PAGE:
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UC Davis researchers are using ultrasounds to help endangered abalone spawn

Red abalone at the UC Davis Marine Laboratory in Bodega Bay.
Jackson Gross
UC Davis
Red abalone at the UC Davis Marine Laboratory in Bodega Bay.

Abalone are near extinction, but UC Davis researchers think they can help turn that around with the help of an old medical tool used in hospitals for decades: ultrasounds.

At the UC Davis Marine Laboratory in Bodega Bay, researcher Sara Boles picks up a red abalone from a big blue tank of water.

Before she can perform an ultrasound scan on the sea snail, Boles needs to rinse the animal's shell.

"I can't even take a picture through that, too much schmutz,” said Boles. “There we go."

After clearing the silt, Boles places a sheet of overhead transparency — or clear plastic — on top of the shell and moves the ultrasound wand back-and-forth over it, looking at the visual images coming through a small laptop a few feet away.

"You can sort of see the heart beating," Boles said.

Red abalone is just one of seven species that used to flourish along California's coastline.

"They were once abundant,” said Boles, “and due to a perfect storm of environmental and human consumption disasters, two of those species are now endangered and all of the fisheries are closed indefinitely. Our work is to help bring these wild animals back."

Her colleague, Jackson Gross with the UC Davis Department of Animal Science, says ultrasounds can be used to quickly detect when abalone are ready to spawn. That information is then passed onto aquaculture scientists who manage abalone reproduction in captivity.

"It's the same ultrasound that if you went to go see what the sex of your baby is, we're using that to look at the quality of the gonad of our abalone as they're progressing through their annual reproductive cycle,” said Gross.

Ultrasounds are non-invasive to the animal. The less abalone is handled, the less opportunity for stress or physical harm.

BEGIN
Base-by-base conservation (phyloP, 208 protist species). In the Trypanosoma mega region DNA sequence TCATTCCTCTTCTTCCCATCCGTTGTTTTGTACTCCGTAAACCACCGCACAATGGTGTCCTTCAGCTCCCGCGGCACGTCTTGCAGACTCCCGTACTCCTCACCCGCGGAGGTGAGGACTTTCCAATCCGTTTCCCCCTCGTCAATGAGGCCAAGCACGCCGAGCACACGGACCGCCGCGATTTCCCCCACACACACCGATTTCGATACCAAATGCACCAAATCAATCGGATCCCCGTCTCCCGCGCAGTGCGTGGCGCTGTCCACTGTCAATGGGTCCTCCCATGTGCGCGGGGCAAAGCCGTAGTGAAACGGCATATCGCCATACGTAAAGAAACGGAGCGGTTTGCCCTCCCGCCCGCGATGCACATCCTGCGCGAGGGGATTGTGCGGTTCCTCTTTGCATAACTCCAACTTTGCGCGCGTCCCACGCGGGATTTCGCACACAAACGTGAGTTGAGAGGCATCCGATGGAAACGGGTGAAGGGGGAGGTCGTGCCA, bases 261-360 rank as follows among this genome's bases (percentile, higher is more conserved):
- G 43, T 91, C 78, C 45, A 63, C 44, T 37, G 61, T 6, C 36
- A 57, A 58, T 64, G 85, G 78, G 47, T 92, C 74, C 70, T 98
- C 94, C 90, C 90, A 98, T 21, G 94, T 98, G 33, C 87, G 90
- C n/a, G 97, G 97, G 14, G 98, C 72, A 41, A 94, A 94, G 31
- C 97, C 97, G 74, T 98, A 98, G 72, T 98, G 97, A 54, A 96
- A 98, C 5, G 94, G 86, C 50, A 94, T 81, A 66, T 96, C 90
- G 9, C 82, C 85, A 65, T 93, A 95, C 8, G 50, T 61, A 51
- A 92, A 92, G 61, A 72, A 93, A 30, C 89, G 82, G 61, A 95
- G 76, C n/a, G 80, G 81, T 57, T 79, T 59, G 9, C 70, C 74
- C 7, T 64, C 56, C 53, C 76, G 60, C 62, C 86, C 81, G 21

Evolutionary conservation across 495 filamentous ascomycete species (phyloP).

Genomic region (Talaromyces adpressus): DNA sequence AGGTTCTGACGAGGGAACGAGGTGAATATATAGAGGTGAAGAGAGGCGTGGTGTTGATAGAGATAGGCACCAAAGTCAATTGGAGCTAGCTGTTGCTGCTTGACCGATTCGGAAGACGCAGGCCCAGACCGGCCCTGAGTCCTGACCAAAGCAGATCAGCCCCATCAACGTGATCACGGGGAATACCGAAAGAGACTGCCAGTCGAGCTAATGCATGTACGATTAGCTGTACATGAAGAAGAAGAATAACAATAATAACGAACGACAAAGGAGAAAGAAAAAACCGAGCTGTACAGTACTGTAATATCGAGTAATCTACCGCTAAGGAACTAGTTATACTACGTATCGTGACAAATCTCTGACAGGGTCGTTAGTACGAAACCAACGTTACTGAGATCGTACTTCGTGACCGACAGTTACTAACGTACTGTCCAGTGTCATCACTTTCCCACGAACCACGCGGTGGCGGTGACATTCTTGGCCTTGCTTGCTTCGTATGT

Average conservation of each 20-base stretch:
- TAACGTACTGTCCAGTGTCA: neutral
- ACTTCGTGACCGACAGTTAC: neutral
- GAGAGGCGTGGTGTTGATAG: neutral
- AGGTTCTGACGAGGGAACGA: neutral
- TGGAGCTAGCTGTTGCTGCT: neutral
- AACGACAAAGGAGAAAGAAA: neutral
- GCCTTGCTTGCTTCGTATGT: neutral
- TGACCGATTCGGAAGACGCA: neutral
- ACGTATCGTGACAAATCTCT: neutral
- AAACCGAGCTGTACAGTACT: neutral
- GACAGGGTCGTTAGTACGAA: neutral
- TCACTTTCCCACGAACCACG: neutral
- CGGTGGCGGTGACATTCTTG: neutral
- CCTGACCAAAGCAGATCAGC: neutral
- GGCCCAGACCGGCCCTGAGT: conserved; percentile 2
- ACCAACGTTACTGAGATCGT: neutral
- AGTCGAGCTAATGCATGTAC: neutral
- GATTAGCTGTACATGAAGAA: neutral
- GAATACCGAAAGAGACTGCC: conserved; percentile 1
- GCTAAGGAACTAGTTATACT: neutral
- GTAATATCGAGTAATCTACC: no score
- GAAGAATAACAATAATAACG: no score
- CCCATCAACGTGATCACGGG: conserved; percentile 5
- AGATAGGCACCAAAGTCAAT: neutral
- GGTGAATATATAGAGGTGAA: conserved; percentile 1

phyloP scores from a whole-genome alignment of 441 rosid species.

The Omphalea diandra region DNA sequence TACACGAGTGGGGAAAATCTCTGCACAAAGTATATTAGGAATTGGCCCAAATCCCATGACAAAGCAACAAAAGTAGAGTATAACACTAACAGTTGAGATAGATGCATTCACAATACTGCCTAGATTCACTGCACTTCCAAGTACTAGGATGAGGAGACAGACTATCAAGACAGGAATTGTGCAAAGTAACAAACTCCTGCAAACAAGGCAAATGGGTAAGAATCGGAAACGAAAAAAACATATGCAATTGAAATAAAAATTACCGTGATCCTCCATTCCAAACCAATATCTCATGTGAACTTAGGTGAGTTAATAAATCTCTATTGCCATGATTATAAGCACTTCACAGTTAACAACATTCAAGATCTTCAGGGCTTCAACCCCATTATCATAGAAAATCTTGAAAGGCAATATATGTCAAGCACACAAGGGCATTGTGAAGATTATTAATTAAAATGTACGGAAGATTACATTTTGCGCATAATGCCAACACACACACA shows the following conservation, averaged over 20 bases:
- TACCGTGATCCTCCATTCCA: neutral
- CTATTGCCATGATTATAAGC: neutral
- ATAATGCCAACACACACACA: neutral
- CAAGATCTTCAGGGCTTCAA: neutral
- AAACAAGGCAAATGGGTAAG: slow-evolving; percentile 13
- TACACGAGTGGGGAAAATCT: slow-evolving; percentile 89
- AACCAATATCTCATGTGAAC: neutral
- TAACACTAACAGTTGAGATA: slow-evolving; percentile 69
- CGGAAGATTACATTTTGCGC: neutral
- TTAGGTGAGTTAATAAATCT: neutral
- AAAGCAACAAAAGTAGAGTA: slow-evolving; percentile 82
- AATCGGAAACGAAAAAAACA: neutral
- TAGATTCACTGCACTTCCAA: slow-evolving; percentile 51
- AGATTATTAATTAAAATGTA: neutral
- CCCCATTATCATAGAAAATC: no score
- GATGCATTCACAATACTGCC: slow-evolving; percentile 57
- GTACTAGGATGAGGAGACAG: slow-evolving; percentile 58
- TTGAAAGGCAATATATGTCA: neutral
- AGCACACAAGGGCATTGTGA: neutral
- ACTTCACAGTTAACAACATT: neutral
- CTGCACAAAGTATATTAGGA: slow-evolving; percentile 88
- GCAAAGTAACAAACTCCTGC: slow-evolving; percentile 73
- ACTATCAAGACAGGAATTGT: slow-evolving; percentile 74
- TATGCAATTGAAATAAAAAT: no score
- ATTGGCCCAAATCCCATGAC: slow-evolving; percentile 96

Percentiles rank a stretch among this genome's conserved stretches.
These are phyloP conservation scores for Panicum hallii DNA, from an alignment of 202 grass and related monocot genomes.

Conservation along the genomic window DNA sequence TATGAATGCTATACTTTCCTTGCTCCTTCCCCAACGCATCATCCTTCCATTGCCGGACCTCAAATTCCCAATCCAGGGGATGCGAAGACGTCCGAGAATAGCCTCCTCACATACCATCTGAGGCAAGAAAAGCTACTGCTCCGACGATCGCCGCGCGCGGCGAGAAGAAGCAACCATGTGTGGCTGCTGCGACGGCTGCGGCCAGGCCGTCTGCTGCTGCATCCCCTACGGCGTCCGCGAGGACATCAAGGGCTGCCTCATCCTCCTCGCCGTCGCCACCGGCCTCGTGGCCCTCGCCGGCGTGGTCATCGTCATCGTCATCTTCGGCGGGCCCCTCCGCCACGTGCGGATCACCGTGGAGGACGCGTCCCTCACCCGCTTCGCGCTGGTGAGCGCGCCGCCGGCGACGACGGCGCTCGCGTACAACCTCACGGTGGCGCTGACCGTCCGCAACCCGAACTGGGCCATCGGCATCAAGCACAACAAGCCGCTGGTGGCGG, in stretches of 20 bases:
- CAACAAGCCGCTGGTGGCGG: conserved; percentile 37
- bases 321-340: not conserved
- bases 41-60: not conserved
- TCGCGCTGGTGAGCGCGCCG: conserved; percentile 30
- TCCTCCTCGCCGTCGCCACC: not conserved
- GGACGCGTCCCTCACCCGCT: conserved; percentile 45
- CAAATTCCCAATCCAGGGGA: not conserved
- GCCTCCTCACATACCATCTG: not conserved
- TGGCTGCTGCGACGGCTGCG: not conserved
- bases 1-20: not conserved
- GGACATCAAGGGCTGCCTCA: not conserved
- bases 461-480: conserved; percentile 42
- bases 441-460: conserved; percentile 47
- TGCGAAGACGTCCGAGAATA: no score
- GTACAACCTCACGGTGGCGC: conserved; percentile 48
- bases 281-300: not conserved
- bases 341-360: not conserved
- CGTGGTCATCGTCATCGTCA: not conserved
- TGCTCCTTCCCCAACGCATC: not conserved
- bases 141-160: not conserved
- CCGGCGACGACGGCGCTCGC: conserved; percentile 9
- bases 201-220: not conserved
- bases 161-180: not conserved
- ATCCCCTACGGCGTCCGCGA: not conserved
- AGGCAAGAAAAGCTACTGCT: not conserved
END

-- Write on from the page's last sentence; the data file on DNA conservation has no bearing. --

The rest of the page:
"Abalone have an amazingly strong foot that holds the animal to the tank,” said Gross “and so when you're handling an animal, you risk damaging that animal, injuring it, such as pulling it off of a rock, or in our case, pulling it from a tank.

“When we're dealing with endangered abalone, we're always concerned with injuring them accidentally during this process because they don't want to come off the rock just because we want to ultrasound them."

Sara Boles gives an abalone an ultrasound at Bodega Marine Laboratory.
Jackson Gross
UC Davis
Sara Boles gives an abalone an ultrasound at Bodega Marine Laboratory.

Boles says she uses two different ultrasound methods. One is directly through the side of the tank holding the abalone, which involves no handling of the animal.

“The other process is, during these actual scheduled spawning events or health assessments, we can place the animals on overhead transparency film and we can directly ultrasound through that material and get high-quality images,” said Boles. “The reason we use this transparency film is to make the animal more comfortable when it's attached to a substrate and so that the animal doesn't actually attach to the probe."

Gross says the ultrasounds increase abalone welfare.

"What's exciting is that we don't actually ever have to take the animal out of the water to actually spawn the animal,” said Gross. "We're also able to use the ultrasound to evaluate heart rate and potentially other health metrics that we're currently exploring."

The researchers have created a gonad index score indicating the abalones' readiness to reproduce.

While demonstrating how the score works, Boles scans an abalone shell and carefully watches the laptop monitor connected to the ultrasound.

"That thick, black band — the ‘V’ shaped image — is what the gonad is,” Boles explains. “The thicker that is, the more reproductive it is. So I give that a score of three out of six."

Abalone used to have a spawning season, but Boles says warming ocean temperatures have thrown that out of whack.

"Rather than just going with previous seasonal, historical data of when to do this, the ultrasound actually allows us to get a look inside of what's actually going on,” said Boles, “because everything's changing and so it's not always about what season it is because seasons are changing."

The ultrasound research project is being funded by the U.S. Navy’s Pacific Fleet as part of its efforts to conserve federally endangered black abalone and find better ways to assess their reproductive health.

Because of black abalones’ low numbers and high vulnerability, Boles and Gross are using closely-related farmed red abalone to test the effectiveness of ultrasounds on abalone.

The red abalone bred at the UC Davis Marine Lab are kept in captivity for now and not yet released into the wild for repopulation efforts. However, Boles says that could change in the future.

Meanwhile, the researchers say, in addition to spawning, the ultrasounds may help them figure out how nutrition influences abalone reproduction development especially as climate change affects kelp, seaweed and other food sources.

Steve Milne is the Morning Edition anchor at Capital Public Radio. He's also an award-winning reporter whose work has been heard on NPR's Morning Edition and All Things Considered as well as Marketplace and The Voice of America.
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